December 15, 2011
Question: Janice and Ross have finalized the adoption of their baby girl, not a special needs child, just after Thanksgiving of this year. They have incurred expenses of over $20,000. In previous years, they incurred $13,000 and $12,000 of adoption expenses for the adoption of their other two children, which were final in 2007 and 2008, respectively. The expenses they incurred from the previous two adoptions were available for the adoption credit, however they were unable to take the adoption credit because their tax liability was already reduced to zero for those years. They are wondering if the refundable adoption credit is available for 2011 and if the expenses incurred from 2007 and 2008 were available for the refundable credit even though they never included the carry forward of those expenses in the previous year's tax returns.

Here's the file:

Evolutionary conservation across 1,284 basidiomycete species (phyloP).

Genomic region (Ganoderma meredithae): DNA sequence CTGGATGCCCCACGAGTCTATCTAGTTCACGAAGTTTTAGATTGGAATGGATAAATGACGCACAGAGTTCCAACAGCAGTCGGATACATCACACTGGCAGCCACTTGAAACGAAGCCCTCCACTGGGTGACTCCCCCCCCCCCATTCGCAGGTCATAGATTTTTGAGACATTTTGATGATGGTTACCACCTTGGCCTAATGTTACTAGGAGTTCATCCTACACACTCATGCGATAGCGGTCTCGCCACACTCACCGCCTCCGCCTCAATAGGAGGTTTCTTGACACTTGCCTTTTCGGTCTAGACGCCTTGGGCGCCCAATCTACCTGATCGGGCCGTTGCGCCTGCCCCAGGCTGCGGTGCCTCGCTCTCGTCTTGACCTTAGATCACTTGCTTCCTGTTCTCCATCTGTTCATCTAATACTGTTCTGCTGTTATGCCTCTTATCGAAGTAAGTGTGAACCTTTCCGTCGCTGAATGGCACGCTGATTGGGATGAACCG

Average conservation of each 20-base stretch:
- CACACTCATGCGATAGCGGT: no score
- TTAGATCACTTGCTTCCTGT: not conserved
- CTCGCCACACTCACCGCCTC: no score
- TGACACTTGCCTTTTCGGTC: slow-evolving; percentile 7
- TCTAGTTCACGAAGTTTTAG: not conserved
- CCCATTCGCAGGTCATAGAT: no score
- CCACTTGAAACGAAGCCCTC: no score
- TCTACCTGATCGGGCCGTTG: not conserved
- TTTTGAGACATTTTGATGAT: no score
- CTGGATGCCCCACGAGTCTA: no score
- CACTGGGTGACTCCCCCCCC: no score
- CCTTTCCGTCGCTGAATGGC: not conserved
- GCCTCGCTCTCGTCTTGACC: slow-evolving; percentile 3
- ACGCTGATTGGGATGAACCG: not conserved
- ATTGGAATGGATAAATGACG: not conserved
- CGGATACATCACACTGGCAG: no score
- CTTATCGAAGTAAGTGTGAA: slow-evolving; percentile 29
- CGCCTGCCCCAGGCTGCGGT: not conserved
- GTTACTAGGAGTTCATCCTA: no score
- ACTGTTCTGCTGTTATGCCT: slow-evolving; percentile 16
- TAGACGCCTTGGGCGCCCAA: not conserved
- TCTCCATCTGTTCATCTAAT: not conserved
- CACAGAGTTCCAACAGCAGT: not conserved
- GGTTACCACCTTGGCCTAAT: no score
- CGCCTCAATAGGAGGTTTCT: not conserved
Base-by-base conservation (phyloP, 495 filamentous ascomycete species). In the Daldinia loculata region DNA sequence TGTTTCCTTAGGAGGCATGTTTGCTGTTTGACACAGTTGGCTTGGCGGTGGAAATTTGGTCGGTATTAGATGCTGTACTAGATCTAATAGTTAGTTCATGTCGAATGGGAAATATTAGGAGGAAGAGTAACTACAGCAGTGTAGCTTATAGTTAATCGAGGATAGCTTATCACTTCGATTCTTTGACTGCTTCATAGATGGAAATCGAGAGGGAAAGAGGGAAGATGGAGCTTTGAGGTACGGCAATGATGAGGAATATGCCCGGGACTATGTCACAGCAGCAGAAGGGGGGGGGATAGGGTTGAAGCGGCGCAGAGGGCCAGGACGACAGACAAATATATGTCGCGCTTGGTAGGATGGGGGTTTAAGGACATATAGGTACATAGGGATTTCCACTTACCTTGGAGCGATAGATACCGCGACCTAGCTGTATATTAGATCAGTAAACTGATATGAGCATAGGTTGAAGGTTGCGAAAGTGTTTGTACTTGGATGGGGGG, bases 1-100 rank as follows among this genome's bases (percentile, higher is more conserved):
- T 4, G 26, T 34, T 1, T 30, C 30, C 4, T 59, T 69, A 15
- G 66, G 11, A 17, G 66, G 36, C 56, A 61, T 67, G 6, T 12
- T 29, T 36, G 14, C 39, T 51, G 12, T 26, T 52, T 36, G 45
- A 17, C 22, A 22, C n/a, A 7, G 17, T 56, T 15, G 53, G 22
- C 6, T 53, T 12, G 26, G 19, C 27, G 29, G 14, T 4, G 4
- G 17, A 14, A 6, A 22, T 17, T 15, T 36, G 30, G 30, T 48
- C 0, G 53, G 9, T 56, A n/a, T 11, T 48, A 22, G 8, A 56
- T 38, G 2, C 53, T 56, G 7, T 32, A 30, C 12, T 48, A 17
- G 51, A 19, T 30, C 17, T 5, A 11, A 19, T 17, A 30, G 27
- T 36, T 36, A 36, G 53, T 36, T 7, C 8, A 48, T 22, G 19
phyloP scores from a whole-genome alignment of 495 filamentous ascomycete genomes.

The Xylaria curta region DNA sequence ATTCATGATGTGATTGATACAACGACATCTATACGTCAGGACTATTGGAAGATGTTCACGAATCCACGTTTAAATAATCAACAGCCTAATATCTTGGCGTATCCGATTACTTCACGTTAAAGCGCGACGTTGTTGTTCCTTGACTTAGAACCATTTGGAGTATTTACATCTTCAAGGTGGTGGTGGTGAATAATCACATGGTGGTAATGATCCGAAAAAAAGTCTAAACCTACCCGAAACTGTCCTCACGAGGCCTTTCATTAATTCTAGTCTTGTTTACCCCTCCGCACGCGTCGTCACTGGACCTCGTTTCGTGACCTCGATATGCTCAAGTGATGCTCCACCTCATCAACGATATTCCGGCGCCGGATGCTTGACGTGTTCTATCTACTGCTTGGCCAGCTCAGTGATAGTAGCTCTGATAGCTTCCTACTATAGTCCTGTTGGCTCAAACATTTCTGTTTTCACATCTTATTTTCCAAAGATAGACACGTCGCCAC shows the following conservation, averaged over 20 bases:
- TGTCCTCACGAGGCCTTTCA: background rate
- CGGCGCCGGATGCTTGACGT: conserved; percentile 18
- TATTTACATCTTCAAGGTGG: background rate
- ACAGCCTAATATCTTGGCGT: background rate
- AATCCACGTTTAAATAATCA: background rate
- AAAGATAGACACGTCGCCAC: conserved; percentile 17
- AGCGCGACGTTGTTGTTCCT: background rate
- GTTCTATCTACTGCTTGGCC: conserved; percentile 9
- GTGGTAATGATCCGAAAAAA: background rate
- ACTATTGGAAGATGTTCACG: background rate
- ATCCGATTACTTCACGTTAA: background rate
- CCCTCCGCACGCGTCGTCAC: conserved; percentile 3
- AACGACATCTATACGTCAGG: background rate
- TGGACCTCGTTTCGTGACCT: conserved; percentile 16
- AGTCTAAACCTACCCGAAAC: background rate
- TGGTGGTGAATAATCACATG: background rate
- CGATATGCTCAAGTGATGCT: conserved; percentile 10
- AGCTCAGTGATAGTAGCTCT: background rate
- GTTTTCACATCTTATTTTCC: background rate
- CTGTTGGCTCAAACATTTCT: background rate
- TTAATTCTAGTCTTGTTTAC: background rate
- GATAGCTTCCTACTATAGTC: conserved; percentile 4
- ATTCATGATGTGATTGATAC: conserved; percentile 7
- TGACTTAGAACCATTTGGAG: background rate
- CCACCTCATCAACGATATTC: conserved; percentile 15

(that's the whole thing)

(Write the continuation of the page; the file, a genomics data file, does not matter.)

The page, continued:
Answer: The refundable adoption credit is available for only two tax years, 2010 and 2011. Therefore, Janice and Ross can take advantage of the adoption credit on their 2011 tax return even if their tax liability is already reduced to zero. The expenses incurred for the adoptions in 2007 and 2008 can be carried forward for five years and can be used in calculating the amount of the refundable tax credit, however these expenses should have been claimed in 2010. Janice and Ross should amend the tax returns for the years that are still open to reflect the carry forward of these expenses. For any closed year all the proper documentation should be available to prove the adoption expenses were incurred. Their 2010 tax return should be amended to claim the refundable adoption credit in 2010 for the expenses they incurred in 2007 and 2008. Each year the IRS identifies a maximum amount of adoption expenses that can be used to claim the credit, for instance the maximum amount for 2007, 2008 and 2011 is $11,390, $11,650 and $13,360, respectively. Janice and Ross could receive a refundable credit up to $23,040 and $13,360 for 2010 and 2011, respectively. This credit reverts back to being a nonrefundable credit in 2012.